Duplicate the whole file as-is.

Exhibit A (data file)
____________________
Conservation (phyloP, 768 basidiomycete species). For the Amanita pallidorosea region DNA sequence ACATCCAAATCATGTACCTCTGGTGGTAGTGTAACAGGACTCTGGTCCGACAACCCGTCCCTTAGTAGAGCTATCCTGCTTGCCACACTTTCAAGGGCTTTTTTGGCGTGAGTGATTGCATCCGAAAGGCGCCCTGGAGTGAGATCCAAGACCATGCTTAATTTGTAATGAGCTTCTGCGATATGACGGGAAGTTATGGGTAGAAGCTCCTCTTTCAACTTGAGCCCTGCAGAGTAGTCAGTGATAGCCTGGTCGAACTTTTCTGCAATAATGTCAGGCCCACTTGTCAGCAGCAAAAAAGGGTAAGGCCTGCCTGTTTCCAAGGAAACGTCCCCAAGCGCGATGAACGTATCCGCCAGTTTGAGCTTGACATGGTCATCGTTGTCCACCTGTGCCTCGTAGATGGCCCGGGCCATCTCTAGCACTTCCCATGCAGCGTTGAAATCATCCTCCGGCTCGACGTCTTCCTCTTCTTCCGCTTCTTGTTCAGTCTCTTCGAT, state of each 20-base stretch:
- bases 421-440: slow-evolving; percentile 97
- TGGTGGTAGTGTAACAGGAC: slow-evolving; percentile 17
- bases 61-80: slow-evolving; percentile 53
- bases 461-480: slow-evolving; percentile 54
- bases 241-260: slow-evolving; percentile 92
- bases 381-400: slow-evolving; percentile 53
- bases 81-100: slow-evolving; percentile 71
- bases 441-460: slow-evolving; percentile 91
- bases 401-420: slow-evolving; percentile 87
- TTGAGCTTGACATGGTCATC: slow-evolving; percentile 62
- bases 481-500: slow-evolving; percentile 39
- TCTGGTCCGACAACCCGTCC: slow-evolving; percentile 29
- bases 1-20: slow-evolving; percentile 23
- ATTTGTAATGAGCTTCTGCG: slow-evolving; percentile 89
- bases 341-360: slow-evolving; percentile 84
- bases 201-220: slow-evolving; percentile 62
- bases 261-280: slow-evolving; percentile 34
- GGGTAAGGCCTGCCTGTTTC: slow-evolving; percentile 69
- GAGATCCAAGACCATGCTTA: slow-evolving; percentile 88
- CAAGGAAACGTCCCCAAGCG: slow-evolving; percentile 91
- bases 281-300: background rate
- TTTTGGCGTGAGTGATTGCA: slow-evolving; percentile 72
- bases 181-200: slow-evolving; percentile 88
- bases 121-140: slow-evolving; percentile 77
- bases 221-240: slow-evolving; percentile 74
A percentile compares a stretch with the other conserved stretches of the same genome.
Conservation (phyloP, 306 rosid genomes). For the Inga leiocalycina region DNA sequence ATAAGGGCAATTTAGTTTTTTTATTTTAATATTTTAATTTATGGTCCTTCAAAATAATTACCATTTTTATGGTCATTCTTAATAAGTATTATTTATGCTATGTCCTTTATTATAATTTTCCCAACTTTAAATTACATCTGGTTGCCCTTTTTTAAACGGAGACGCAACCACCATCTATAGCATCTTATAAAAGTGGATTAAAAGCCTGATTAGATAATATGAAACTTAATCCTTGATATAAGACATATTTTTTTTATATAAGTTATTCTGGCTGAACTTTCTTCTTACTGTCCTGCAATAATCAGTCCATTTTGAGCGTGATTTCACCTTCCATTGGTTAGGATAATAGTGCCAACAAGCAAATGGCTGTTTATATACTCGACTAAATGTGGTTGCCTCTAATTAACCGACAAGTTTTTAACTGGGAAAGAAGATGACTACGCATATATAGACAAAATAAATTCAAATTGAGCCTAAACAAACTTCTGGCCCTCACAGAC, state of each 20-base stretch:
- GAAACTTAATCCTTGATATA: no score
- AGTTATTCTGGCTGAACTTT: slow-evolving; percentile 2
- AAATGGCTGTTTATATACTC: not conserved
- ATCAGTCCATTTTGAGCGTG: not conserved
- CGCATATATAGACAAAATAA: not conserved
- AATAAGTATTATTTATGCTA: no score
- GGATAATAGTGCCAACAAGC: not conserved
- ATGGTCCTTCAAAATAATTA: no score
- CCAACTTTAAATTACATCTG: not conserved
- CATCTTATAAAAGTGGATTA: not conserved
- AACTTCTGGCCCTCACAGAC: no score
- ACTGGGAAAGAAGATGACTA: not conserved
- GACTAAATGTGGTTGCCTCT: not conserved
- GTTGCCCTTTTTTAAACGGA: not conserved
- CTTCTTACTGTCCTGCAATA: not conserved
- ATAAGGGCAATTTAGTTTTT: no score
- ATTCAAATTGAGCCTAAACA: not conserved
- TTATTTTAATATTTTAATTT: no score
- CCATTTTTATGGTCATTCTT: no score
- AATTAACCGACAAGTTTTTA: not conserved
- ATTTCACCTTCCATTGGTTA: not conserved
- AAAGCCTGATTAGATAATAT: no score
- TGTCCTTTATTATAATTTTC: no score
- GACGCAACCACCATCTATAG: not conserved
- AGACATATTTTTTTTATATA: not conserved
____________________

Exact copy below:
Conservation (phyloP, 768 basidiomycete species). For the Amanita pallidorosea region DNA sequence ACATCCAAATCATGTACCTCTGGTGGTAGTGTAACAGGACTCTGGTCCGACAACCCGTCCCTTAGTAGAGCTATCCTGCTTGCCACACTTTCAAGGGCTTTTTTGGCGTGAGTGATTGCATCCGAAAGGCGCCCTGGAGTGAGATCCAAGACCATGCTTAATTTGTAATGAGCTTCTGCGATATGACGGGAAGTTATGGGTAGAAGCTCCTCTTTCAACTTGAGCCCTGCAGAGTAGTCAGTGATAGCCTGGTCGAACTTTTCTGCAATAATGTCAGGCCCACTTGTCAGCAGCAAAAAAGGGTAAGGCCTGCCTGTTTCCAAGGAAACGTCCCCAAGCGCGATGAACGTATCCGCCAGTTTGAGCTTGACATGGTCATCGTTGTCCACCTGTGCCTCGTAGATGGCCCGGGCCATCTCTAGCACTTCCCATGCAGCGTTGAAATCATCCTCCGGCTCGACGTCTTCCTCTTCTTCCGCTTCTTGTTCAGTCTCTTCGAT, state of each 20-base stretch:
- bases 421-440: slow-evolving; percentile 97
- TGGTGGTAGTGTAACAGGAC: slow-evolving; percentile 17
- bases 61-80: slow-evolving; percentile 53
- bases 461-480: slow-evolving; percentile 54
- bases 241-260: slow-evolving; percentile 92
- bases 381-400: slow-evolving; percentile 53
- bases 81-100: slow-evolving; percentile 71
- bases 441-460: slow-evolving; percentile 91
- bases 401-420: slow-evolving; percentile 87
- TTGAGCTTGACATGGTCATC: slow-evolving; percentile 62
- bases 481-500: slow-evolving; percentile 39
- TCTGGTCCGACAACCCGTCC: slow-evolving; percentile 29
- bases 1-20: slow-evolving; percentile 23
- ATTTGTAATGAGCTTCTGCG: slow-evolving; percentile 89
- bases 341-360: slow-evolving; percentile 84
- bases 201-220: slow-evolving; percentile 62
- bases 261-280: slow-evolving; percentile 34
- GGGTAAGGCCTGCCTGTTTC: slow-evolving; percentile 69
- GAGATCCAAGACCATGCTTA: slow-evolving; percentile 88
- CAAGGAAACGTCCCCAAGCG: slow-evolving; percentile 91
- bases 281-300: background rate
- TTTTGGCGTGAGTGATTGCA: slow-evolving; percentile 72
- bases 181-200: slow-evolving; percentile 88
- bases 121-140: slow-evolving; percentile 77
- bases 221-240: slow-evolving; percentile 74
A percentile compares a stretch with the other conserved stretches of the same genome.
Conservation (phyloP, 306 rosid genomes). For the Inga leiocalycina region DNA sequence ATAAGGGCAATTTAGTTTTTTTATTTTAATATTTTAATTTATGGTCCTTCAAAATAATTACCATTTTTATGGTCATTCTTAATAAGTATTATTTATGCTATGTCCTTTATTATAATTTTCCCAACTTTAAATTACATCTGGTTGCCCTTTTTTAAACGGAGACGCAACCACCATCTATAGCATCTTATAAAAGTGGATTAAAAGCCTGATTAGATAATATGAAACTTAATCCTTGATATAAGACATATTTTTTTTATATAAGTTATTCTGGCTGAACTTTCTTCTTACTGTCCTGCAATAATCAGTCCATTTTGAGCGTGATTTCACCTTCCATTGGTTAGGATAATAGTGCCAACAAGCAAATGGCTGTTTATATACTCGACTAAATGTGGTTGCCTCTAATTAACCGACAAGTTTTTAACTGGGAAAGAAGATGACTACGCATATATAGACAAAATAAATTCAAATTGAGCCTAAACAAACTTCTGGCCCTCACAGAC, state of each 20-base stretch:
- GAAACTTAATCCTTGATATA: no score
- AGTTATTCTGGCTGAACTTT: slow-evolving; percentile 2
- AAATGGCTGTTTATATACTC: not conserved
- ATCAGTCCATTTTGAGCGTG: not conserved
- CGCATATATAGACAAAATAA: not conserved
- AATAAGTATTATTTATGCTA: no score
- GGATAATAGTGCCAACAAGC: not conserved
- ATGGTCCTTCAAAATAATTA: no score
- CCAACTTTAAATTACATCTG: not conserved
- CATCTTATAAAAGTGGATTA: not conserved
- AACTTCTGGCCCTCACAGAC: no score
- ACTGGGAAAGAAGATGACTA: not conserved
- GACTAAATGTGGTTGCCTCT: not conserved
- GTTGCCCTTTTTTAAACGGA: not conserved
- CTTCTTACTGTCCTGCAATA: not conserved
- ATAAGGGCAATTTAGTTTTT: no score
- ATTCAAATTGAGCCTAAACA: not conserved
- TTATTTTAATATTTTAATTT: no score
- CCATTTTTATGGTCATTCTT: no score
- AATTAACCGACAAGTTTTTA: not conserved
- ATTTCACCTTCCATTGGTTA: not conserved
- AAAGCCTGATTAGATAATAT: no score
- TGTCCTTTATTATAATTTTC: no score
- GACGCAACCACCATCTATAG: not conserved
- AGACATATTTTTTTTATATA: not conserved